Cruises ~ BYOB rules
As a recognized leader in travel planning, we know change is the rule when it comes to travel and that goes for major cruise lines not just our unfriendly airlines. But as we observe the usually less whimsical and politically enhanced changes, let’s continue the focus on our major cruise lines. We’ll still refer to the term floating resort vs floating disasters concept brought to us by news media these days. It’s your cruise, your vacation yet most cruise lines have trained you to do so with restrictions. Historically and across the board adding restaurants with additional fees, more specialty bars to mention two for added revenue. We’re not counting that celebrant drink you automatically get handed when the ship sails, although that is one of many to come tracked revenue busters you’re hit with. Just say bill my stateroom Charles! Restrictions on bringing and enjoying your own personal bottles of alcohol have always encouraged practices that stimulated your imagination!
Not just TSA and airport security to get your panties in a bind over, X-ray scanners and security personnel work overtime during the initial boarding process and at ports of call to ensure that some of your favorite “contraband” booze doesn’t find its way onto their ship and into your cabin, accentuating your vacation or celebration without added revenue in their pockets. Your personal preference of Tequila? Get a shot from the local bar ~ sign and charge to your stateroom. Enjoy some Baileys in your coffee (sexxy coffee, one of my favorites) another shot, just put that on my stateroom? If you didn’t know, and for those who do know, what is under scrutiny at X-ray machines during the boarding process for most cruise lines?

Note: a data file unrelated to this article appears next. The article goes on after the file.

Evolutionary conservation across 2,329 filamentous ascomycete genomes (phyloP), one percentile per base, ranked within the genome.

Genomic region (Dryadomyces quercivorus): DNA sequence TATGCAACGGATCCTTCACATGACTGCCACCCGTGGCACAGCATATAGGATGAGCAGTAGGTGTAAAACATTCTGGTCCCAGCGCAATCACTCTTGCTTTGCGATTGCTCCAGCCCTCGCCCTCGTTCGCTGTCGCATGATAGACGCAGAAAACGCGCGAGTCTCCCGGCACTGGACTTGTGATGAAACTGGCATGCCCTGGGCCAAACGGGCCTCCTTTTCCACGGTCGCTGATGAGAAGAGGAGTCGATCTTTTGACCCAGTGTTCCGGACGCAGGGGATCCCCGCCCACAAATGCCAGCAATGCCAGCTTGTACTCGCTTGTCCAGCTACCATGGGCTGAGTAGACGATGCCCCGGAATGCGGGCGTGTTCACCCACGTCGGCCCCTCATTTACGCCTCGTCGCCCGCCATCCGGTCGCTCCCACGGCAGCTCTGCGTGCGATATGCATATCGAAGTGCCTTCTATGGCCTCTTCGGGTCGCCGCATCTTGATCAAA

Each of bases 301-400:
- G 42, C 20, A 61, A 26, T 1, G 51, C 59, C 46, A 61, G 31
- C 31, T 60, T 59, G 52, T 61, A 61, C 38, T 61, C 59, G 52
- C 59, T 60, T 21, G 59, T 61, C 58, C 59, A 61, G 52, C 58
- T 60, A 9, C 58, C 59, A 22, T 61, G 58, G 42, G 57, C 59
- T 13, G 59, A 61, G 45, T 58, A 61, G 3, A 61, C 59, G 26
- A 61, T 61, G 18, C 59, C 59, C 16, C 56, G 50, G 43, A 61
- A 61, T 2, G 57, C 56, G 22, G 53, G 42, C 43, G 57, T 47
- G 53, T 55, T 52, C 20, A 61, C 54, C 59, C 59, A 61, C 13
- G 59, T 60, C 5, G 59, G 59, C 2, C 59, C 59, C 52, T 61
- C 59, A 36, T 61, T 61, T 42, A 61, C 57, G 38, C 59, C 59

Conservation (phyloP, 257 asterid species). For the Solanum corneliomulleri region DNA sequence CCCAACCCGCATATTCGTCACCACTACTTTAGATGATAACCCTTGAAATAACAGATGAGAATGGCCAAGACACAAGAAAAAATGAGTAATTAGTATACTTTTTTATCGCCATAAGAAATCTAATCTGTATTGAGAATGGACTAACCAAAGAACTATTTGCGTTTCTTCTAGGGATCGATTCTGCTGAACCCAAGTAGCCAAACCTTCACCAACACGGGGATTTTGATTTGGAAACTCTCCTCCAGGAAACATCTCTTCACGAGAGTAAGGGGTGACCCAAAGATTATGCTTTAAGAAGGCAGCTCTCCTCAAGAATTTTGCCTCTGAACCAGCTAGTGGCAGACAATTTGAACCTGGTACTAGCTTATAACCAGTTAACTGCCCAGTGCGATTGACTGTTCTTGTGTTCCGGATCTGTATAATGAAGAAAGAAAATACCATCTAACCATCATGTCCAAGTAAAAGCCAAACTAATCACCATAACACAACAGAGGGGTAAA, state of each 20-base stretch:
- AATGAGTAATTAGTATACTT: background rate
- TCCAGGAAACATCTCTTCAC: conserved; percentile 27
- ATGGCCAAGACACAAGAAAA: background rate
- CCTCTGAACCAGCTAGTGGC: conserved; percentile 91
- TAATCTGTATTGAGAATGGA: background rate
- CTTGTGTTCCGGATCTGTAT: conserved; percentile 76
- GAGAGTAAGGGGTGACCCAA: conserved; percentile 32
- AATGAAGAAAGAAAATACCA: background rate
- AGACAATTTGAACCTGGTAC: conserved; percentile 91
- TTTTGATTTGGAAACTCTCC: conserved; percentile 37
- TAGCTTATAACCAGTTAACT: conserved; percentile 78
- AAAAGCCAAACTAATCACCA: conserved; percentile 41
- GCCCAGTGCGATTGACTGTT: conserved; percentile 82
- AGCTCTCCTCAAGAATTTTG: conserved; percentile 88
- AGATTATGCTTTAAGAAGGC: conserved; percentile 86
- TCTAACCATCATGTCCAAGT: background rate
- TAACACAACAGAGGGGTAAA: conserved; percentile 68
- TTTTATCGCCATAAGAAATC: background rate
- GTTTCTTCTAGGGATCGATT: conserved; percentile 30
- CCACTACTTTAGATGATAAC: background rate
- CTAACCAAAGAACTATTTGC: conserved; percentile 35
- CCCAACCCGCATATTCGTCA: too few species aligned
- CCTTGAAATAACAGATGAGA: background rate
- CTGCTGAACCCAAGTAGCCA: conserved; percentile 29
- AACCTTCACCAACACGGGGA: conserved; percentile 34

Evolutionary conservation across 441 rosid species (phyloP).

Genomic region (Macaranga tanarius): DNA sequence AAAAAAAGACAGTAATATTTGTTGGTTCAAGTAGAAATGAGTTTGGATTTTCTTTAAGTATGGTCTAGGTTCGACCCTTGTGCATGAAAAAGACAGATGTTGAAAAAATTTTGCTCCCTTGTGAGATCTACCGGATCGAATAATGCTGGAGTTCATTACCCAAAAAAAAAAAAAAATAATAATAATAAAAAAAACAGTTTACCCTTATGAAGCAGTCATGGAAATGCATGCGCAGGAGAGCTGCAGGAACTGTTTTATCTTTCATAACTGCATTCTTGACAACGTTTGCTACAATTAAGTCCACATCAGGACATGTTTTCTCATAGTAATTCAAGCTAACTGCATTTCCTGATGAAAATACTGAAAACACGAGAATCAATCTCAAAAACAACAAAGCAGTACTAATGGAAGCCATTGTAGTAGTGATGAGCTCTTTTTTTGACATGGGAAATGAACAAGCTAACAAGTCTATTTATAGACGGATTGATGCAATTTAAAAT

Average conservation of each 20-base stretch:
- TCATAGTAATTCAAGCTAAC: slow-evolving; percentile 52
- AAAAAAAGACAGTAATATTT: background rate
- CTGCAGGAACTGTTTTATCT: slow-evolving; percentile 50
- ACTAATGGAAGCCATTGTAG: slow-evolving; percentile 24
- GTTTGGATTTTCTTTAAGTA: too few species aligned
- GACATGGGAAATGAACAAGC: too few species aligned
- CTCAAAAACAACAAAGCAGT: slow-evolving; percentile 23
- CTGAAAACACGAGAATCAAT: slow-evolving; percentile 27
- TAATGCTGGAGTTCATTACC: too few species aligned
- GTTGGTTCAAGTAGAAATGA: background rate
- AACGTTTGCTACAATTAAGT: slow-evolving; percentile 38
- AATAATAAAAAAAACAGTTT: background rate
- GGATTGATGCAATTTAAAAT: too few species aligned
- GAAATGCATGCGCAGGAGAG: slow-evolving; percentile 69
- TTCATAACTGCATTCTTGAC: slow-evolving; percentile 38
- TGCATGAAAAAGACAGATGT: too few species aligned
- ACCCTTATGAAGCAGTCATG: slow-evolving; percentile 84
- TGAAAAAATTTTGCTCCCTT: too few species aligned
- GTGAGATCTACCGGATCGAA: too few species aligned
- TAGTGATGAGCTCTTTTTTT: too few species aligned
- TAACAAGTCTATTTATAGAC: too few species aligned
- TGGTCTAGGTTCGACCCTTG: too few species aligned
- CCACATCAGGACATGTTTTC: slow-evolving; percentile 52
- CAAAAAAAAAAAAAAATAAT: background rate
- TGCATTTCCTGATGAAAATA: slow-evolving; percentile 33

Wine seems to have made headway as a dinner companion with some cruise lines having no restrictions (yes, it is true you get what you pay for in quality of cruise lines) as to what you bring on board, others don’t allowed wine at all—you have to check their specific policies including quantities. Of course then there’s the inconsistency of “contraband” booze enforcement from one embarkation port to the next, sure to stiffle a great day of haggling in port for that one-of-a-kind coconut shell.
Let’s take a look at some of the lose-your-booze rules or be-happy-and-spend-your-money-on-something-else-not-included-rules and a few cruise lines. There is definitely something to be said for cruising luxury style as they have fairly liberal BYOB policies. Most already include wines with meals so what’s the big deal. Let’s sneak on board and test the waters when it comes to alcoholic beverages, how do the carry-aboard policies of the major cruise lines compare today?